Saturday, September 26, 2009


"Everyday" is a song written for Laura Elizabeth Coxon, by Charles Hardin (Buddy Holly) and Norman Petty, recorded as a single by Buddy Holly and the Crickets on May 29, 1957 and released on September 29, 1957. Holly plays acoustic guitar; drummer Jerry Allison slaps his hands on his lap for percussion; Joe B. Mauldin plays a standup acoustic bass; and producer Norman Petty's wife, Vi, plays the celeste (a keyboard instrument with a glockenspiel-like tone, used in such classical pieces as "Dance of the Sugarplum Fairy" from The Nutcracker). The song length is an economical 2 minutes and 5 seconds. The song is ranked #236 on the Rolling Stone magazine's list of The 500 Greatest Songs of All Time. The Beatles covered the song as part of their live repertoire from 1957 to 1962.

A cover version, recorded by James Taylor was released in 1985, becoming a huge AC hit, and performing moderately well on the Pop and Country charts. Don McLean also covered the song as did Erasure on their 2002 album Other People's Songs. John Denver and The Trashmen have also recorded it, as did indie rock band Rogue Wave. Rock band Pearl Jam performed a rendition live in Lubbock, Texas (Holly's birthplace). Also performed by Deep Purple live. A cover version was also recorded by hellogoodbye and released on their 2008 EP, Ukulele recordings. Phil Ochs covered a portion of the song as part of his 'Buddy Holly Medley' which appeared on 1974's Gunfight at Carnegie Hall LP.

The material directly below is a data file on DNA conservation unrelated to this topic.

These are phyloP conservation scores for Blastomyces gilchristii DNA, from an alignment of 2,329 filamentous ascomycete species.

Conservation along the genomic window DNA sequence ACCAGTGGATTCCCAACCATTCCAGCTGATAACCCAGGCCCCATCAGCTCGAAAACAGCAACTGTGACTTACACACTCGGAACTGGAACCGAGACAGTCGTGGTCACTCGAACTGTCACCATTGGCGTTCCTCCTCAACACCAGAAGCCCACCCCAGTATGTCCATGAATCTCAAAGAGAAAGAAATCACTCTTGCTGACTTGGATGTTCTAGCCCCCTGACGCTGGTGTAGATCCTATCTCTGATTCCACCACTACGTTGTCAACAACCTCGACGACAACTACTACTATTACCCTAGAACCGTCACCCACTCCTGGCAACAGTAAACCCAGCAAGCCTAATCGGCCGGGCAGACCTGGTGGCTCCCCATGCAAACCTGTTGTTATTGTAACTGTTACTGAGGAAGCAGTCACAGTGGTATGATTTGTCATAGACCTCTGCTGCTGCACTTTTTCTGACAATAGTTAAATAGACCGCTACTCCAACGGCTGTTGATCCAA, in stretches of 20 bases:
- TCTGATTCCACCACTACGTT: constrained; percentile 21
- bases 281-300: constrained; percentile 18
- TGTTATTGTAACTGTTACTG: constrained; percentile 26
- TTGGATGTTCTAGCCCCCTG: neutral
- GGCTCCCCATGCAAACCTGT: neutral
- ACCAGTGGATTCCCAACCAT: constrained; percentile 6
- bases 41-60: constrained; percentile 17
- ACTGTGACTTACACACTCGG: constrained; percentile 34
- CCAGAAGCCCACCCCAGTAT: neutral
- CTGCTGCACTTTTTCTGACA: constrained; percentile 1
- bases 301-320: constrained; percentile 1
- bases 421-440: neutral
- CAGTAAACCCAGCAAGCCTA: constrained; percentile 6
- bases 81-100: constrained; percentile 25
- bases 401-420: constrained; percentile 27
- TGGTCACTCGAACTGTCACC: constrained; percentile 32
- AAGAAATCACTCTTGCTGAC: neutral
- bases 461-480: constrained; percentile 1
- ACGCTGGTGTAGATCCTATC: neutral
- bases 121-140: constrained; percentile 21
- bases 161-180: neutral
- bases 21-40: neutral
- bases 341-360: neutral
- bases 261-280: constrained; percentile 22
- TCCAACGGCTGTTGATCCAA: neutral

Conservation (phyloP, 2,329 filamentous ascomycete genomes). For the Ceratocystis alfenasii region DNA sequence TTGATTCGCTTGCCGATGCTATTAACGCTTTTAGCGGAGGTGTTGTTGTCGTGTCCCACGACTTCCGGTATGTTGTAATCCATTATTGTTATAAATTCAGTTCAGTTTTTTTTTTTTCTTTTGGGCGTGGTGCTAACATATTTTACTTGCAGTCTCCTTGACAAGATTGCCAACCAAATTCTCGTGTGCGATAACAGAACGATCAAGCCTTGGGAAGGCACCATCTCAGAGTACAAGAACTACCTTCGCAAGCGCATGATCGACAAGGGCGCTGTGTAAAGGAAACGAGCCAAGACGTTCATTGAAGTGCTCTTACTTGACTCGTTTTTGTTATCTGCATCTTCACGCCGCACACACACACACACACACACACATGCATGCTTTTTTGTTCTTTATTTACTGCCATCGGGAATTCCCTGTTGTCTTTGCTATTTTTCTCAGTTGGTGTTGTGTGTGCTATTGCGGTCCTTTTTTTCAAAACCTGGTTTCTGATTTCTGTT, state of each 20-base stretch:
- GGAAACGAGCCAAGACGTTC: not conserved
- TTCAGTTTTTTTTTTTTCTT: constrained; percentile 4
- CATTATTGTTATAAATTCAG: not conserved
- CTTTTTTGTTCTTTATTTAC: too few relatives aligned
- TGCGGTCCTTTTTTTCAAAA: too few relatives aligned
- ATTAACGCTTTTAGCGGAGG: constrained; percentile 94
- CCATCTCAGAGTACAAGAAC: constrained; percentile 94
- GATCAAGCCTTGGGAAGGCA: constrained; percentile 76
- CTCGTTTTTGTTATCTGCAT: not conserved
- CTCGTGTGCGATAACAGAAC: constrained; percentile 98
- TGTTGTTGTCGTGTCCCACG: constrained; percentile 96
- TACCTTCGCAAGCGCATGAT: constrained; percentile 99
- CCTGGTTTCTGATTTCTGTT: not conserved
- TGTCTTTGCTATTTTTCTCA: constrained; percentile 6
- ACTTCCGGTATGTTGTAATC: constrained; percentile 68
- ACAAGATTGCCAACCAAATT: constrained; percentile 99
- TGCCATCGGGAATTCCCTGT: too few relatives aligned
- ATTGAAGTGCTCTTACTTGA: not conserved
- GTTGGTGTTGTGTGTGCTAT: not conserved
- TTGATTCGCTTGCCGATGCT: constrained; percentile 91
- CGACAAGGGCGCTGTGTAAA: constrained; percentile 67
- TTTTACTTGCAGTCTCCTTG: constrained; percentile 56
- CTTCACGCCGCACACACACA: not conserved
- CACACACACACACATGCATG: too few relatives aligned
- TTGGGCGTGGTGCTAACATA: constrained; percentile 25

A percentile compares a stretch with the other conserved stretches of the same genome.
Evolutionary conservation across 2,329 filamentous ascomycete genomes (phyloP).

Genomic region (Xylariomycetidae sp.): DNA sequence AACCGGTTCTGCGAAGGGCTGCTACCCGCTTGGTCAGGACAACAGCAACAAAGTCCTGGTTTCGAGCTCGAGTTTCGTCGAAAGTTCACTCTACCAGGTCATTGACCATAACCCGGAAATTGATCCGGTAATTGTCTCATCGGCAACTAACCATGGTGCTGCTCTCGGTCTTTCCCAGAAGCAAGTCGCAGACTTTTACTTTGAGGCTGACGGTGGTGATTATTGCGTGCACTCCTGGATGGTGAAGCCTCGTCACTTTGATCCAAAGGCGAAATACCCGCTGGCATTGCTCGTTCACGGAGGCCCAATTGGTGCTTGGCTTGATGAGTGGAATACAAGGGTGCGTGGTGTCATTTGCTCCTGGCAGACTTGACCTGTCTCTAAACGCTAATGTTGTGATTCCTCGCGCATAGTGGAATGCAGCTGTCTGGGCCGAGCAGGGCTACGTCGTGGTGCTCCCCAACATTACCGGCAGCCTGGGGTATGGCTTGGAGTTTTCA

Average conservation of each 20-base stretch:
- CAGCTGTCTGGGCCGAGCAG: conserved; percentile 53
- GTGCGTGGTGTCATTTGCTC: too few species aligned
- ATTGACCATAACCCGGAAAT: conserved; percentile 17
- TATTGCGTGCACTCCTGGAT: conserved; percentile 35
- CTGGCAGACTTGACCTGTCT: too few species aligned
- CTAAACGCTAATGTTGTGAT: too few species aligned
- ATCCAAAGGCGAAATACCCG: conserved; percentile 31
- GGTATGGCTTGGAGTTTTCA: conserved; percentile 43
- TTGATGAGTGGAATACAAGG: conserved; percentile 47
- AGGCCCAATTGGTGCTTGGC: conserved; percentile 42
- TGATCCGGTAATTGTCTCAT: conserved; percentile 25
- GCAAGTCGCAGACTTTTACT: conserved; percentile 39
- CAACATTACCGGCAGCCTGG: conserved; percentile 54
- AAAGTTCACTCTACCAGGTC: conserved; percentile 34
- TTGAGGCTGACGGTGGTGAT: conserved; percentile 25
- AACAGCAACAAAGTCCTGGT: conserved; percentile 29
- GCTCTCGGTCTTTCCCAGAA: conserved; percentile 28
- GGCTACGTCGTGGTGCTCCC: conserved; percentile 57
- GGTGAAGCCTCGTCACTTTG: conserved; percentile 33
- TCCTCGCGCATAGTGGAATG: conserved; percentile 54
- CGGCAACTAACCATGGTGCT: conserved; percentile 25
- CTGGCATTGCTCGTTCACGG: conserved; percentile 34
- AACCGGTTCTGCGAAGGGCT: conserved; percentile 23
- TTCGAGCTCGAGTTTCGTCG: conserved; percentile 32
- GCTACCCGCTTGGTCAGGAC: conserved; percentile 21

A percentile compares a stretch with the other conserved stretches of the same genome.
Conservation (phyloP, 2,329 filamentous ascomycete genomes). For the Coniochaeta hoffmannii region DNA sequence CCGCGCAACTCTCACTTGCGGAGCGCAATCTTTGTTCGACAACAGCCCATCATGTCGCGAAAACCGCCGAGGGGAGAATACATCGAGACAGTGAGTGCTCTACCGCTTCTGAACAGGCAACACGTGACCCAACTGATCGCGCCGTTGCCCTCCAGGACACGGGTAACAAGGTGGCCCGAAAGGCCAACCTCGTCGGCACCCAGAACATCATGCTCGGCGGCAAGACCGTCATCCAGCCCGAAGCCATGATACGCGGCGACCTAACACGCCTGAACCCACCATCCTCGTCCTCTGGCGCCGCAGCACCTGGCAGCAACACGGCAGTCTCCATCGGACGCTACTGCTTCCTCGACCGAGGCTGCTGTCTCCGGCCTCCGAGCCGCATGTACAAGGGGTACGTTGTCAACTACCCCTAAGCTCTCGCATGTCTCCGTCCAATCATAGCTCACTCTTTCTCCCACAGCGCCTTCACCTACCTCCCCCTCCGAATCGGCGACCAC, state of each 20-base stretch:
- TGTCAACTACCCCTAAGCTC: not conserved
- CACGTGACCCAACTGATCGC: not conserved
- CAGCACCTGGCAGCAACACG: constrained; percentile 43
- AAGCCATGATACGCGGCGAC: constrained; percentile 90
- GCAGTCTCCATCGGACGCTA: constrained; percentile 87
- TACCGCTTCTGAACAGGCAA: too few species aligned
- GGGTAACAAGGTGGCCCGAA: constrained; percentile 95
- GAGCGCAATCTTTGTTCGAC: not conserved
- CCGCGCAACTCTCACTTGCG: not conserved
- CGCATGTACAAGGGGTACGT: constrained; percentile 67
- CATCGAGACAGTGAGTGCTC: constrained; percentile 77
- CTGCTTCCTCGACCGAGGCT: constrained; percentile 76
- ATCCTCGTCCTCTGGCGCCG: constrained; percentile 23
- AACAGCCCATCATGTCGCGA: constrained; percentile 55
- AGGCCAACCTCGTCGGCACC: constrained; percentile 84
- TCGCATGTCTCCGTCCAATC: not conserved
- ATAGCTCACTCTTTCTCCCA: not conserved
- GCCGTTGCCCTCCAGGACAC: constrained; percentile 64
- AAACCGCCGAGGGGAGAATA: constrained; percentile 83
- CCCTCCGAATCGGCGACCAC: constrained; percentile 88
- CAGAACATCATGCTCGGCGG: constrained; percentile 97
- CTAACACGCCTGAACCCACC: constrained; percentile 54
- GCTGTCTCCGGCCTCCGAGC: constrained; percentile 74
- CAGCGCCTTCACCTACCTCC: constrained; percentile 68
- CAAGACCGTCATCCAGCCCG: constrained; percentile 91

The song has been featured in the 2003 movie Big Fish, in the 1997 cult film Gummo, in the season 4 episode of TV series Lost, "Cabin Fever", and in the movie Stand By Me. Rogue Wave's cover of "Everyday" also featured in the trailer for Anne Hathaway's 2008 film Rachel Getting Married. The group Fiction Family performed a cover of this song while on their original tour.


"Piggies" Lyrics

by George Harrison

Original Manuscript (1968)

(1) have you seen the Little Piggies crawling in the dirt?
and for all the little piggies life is getting worse -
always having dirt to play in about around in

(2) Have you seen the bigger Piggies in their startched [sic]
white shirts - and for all you can see the Bigger Piggies stirring up
the dirt - they all always have clean shirts - to play about around in

In their styes [sic] with all their backing
They don't care what goes on around
In their eyes there's something lacking
what they need's a damn good whacking!


(3) Everywhere there's lots of Piggies Living Piggy Lives
You can see them out to dinner with their Piggy Wives
Holding Clutching forks and knives to eat their bacon

(4) Everywhere there's lots of Piggies - playing Piggy Pranks
You can see them on there [sic] trotters - at the Piggy Banks
Paying Piggy thanks - too Thee Pig Brother!

As Released by the Beatles (1968)

Have you seen the little piggies
Crawling in the dirt?
And for all the little piggies
Life is getting worse
Always having dirt to play around in.

Have you seen the bigger piggies
In their starched white shirts?
You will find the bigger piggies
Stirring up the dirt
Always have clean shirts to play around in.

In their sties with all their backing
They don't care what goes on around.
In their lives there's something lacking
What they need's a damn good whacking.

Everywhere there's lots of piggies
Living piggy lives.
You can see them out for dinner
With their piggy wives
Clutching forks and knives to eat their bacon.

One more time.

Friday, September 25, 2009

"Lady Madonna" Lyrics

by John Lennon and Paul McCartney

As Released by the Beatles (1968)

Lady Madonna, children at your feet
Wonder how you manage to make ends meet.

Who finds the money when you pay the rent?
Did you think that money was heaven sent?

Friday night arrives without a suitcase
Sunday morning creeping like a nun
Monday's child has learned to tie his bootlace
See how they run.

Lady Madonna, baby at your breast
Wonders how you manage to feed the rest.

See how they run.

Lady Madonna, lying on the bed